August 17, 2017
On August 2, 2017, the President signed the Countering America’s Adversaries Through Sanctions Act (the “Act”), which strengthens current sanctions on Russia while also imposing new sanctions in response to Russia’s interference in the 2016 election and its increased aggression in Ukraine and Syria. The Act also imposes new sanctions on Iran and North Korea as a result of their recent missile tests and human rights abuses.
In addition to the imposition of new sanctions, the Act also requires additional reporting to Congress on matters related to the Russian, Iranian, and North Korean sanctions, and uniquely requires Congressional review of certain changes to the Russian sanctions by the Executive branch. The Congressional review requirement will likely make it more challenging to remove or change sanctions on Russia over time because Congress tends to move slower than the Executive Branch in responding to current events.
While the imposition of Congressional review is a distinctive aspect of the Act, this article focuses on the mandatory and discretionary sanctions created under the Act as the new sanctions will have the most immediate impact on companies. We first provide an overview of the new Russian sanctions, which compose the majority of the new sanctions, and then discuss the new sanctions on Iran and North Korea. As few U.S. companies are involved in transactions with a nexus to Iran or North Korea, the new Russia sanctions will likely have more of an impact on U.S. businesses, specifically the energy sector, than the new Iranian and North Korean sanctions.
The Act most expansively modifies the sanctions related to Russia, and the modification of Executive Order 13662 – Blocking Property of Additional Persons Contributing to the Situation in Ukraine – may have the most immediate impact on industry. The key changes include:
(1) that have the potential to produce oil; and
(2) that involve any person determined to be subject to the directive or the property or interests in property of such a person who has a controlling interest or a substantial non-controlling ownership interest in such a project defined as not less than a 33 percent interest (adding in persons with substantial but non-controlling ownership interests, i.e., 33% or more).
Notably the changes to Directive 4 do not include a reference to the requirement that the project has to be within Russia or in maritime area claimed by Russia. In addition, they leave an open question as to which projects will be considered “new.” As a result, the impact of these changes will not be realized until the Office of Foreign Assets Control (OFAC) promulgates regulations.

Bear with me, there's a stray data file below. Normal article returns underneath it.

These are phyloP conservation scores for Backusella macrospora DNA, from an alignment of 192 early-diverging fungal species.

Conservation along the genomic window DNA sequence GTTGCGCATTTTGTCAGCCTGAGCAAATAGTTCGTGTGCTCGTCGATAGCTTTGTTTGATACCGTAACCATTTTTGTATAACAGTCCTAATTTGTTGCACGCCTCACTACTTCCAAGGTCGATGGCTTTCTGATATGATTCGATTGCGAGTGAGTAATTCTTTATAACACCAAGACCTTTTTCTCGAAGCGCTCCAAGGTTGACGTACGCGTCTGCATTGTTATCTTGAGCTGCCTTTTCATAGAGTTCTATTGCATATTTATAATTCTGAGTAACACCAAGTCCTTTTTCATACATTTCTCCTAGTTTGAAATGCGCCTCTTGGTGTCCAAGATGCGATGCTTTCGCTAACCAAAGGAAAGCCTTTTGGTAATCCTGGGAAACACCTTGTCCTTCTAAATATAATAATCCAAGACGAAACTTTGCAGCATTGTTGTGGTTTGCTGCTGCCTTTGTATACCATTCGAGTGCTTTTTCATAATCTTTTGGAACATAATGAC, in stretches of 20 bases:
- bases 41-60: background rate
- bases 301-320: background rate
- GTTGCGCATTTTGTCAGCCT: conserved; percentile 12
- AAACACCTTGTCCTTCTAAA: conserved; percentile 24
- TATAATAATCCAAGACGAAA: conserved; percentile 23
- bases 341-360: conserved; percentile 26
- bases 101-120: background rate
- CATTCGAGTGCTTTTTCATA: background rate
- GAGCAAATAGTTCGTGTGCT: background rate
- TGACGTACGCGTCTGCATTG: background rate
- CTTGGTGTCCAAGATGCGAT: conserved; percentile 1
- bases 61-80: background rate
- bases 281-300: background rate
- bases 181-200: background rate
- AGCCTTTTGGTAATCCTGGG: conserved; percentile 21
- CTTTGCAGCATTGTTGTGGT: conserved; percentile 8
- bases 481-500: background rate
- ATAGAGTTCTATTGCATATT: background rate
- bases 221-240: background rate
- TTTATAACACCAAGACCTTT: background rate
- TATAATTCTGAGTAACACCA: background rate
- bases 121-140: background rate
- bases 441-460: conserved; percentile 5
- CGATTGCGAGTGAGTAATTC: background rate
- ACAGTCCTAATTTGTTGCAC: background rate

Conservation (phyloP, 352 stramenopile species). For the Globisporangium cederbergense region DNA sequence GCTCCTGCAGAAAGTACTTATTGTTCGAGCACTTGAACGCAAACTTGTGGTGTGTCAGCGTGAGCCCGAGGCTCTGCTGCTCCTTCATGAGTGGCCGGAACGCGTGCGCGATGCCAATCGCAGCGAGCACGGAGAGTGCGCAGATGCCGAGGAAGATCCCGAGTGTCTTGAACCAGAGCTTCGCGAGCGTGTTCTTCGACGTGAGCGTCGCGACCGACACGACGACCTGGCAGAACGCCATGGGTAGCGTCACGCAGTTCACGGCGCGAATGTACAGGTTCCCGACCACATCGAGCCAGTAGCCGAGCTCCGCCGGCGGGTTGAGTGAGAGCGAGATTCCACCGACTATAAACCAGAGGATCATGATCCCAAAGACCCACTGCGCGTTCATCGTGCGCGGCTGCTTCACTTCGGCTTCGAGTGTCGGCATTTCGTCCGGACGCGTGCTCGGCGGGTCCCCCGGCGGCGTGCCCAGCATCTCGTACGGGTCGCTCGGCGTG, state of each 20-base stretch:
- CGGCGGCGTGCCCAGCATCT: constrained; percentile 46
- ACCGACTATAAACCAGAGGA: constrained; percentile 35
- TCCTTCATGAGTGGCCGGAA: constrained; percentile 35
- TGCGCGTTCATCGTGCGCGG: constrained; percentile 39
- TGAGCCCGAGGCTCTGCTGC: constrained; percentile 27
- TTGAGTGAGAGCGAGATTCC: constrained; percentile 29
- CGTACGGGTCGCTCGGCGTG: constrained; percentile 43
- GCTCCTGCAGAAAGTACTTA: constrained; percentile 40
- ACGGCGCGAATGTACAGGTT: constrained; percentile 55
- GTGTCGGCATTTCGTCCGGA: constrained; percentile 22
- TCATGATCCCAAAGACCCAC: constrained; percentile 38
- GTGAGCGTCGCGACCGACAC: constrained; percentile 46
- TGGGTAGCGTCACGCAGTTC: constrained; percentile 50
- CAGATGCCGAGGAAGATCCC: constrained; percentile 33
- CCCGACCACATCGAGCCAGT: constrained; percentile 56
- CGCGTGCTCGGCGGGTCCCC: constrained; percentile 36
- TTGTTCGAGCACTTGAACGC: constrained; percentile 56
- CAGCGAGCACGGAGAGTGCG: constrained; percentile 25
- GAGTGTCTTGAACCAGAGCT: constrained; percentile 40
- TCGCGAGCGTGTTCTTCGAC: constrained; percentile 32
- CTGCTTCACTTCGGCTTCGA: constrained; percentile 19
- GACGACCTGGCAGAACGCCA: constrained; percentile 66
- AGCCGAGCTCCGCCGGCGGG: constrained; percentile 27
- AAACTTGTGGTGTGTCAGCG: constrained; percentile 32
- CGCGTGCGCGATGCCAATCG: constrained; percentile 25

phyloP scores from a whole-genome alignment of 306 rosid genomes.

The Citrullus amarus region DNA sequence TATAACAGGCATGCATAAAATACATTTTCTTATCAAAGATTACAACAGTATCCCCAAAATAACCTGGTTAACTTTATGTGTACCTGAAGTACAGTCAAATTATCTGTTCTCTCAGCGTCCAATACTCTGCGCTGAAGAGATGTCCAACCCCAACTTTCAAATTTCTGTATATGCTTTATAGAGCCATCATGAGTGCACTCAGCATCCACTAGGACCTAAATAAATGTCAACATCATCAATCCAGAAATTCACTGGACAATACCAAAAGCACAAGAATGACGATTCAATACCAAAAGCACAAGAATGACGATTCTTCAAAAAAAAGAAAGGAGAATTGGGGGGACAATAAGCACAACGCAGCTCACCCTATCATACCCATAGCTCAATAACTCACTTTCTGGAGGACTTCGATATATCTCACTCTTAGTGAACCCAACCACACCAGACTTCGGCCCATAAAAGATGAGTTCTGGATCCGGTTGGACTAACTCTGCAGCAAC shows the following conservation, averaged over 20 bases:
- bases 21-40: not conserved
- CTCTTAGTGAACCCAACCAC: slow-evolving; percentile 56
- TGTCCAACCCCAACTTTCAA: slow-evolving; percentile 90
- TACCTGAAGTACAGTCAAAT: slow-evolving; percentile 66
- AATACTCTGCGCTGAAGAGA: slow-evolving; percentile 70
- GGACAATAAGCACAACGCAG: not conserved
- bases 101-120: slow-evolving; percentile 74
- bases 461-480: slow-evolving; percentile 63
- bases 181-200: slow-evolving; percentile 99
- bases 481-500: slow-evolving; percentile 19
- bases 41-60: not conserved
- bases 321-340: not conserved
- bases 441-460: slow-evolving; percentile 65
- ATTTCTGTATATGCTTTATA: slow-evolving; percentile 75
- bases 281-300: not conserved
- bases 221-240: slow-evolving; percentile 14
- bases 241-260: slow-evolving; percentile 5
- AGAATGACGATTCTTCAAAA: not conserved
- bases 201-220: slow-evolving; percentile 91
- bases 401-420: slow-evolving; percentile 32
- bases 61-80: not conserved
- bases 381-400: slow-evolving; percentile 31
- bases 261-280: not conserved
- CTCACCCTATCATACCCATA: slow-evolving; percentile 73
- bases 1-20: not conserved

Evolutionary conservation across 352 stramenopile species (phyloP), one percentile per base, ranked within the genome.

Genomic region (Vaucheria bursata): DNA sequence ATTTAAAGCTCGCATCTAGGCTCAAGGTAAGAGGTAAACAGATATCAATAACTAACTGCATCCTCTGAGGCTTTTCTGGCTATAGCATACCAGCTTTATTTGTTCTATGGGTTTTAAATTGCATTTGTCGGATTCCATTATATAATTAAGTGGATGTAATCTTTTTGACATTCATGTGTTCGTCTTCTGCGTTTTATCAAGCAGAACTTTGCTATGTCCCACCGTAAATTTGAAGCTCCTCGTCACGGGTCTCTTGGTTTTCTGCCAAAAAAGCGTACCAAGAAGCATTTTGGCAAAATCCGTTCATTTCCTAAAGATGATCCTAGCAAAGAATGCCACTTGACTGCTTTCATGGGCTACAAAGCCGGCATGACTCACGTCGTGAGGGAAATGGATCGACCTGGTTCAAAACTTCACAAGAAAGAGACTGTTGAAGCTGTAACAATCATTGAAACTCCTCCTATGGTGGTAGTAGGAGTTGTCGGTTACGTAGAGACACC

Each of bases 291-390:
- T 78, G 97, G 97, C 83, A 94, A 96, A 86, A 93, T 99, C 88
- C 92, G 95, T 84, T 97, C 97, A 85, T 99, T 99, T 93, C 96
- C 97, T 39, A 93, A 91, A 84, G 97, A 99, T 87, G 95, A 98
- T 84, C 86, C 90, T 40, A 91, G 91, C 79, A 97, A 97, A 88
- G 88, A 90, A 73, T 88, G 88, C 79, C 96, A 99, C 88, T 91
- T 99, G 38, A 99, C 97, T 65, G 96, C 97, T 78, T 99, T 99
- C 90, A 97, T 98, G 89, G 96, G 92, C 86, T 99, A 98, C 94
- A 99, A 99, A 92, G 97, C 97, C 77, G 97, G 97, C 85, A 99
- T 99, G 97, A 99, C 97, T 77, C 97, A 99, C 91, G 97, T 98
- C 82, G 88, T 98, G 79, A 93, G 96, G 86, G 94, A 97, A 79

In addition, the Act authorizes sanctions with respect to the development of pipelines in the Russian Federation. The Act permits the President, in coordination with allies of the U.S., to impose sanctions if a person knowingly invests, sells, leases, or provides to the Russian Federation, for the construction of Russian energy export pipelines, goods, services, technology, information, or support:
Our European allies have raised concerns about this particular provision as it could target European entities who are involved in pipeline projects, such as the Nord Stream 2 pipeline passing through the Baltic Sea from Russia to Germany. This provision, however, is not mandatory and it provides that the President should act in coordination with our allies, as has been done with the earlier energy-related sanctions on Russia.
The Act also requires the imposition of sanctions with respect to persons involved in the following activities:
The Act provides for the following mandatory and discretionary Iran-related sanctions, many of which are extensions of the already existing non-nuclear Iran sanctions:
The Act expands mandatory North Korean sanctions designations to require the imposition of sanctions on persons who knowingly, directly or indirectly:
In addition, the Act allows the President to impose sanctions at his discretion on persons involved in a variety of commercial transactions benefiting the Government of North Korea, including textile purchases, acquisition of fishing rights, facilitation of the Government of North Korea’s online commercial activities, acquisition of food or agricultural products, and activities related to the exportation of workers from North Korea. The Act also authorizes sanctions on foreign persons involved in the forced labor and slavery of North Koreans outside of North Korea.
Vessels and Aircraft
Finally, the Act provides for new restrictions on vessels entering the United States. This includes a prohibition on the entry into the United States of certain vessels that are owned or operated by or on behalf of the Government of North Korea or any country that has not complied with the applicable UN Security Council resolutions on North Korea. The Act also authorizes enhanced screening of vessels and aircraft entering the United States that have transited North Korea or other sea ports or airports determined to be deficient in compliance with United Nations Security Council resolutions on North Korea.
Importantly these new sanctions will provide greater authority for the President to target foreign entities in countries such as China who continue to provide assistance to North Korea.
It may take some time to realize the full impact of these new sanctions as much depends on to what extent the discretionary sanctions will be implemented and how OFAC and other government agencies interpret the law. One thing that is certain, however, is that conducting business involving Russia will become more difficult as a result of the increase in sanctions and the added requirement for Congressional review of any changes.
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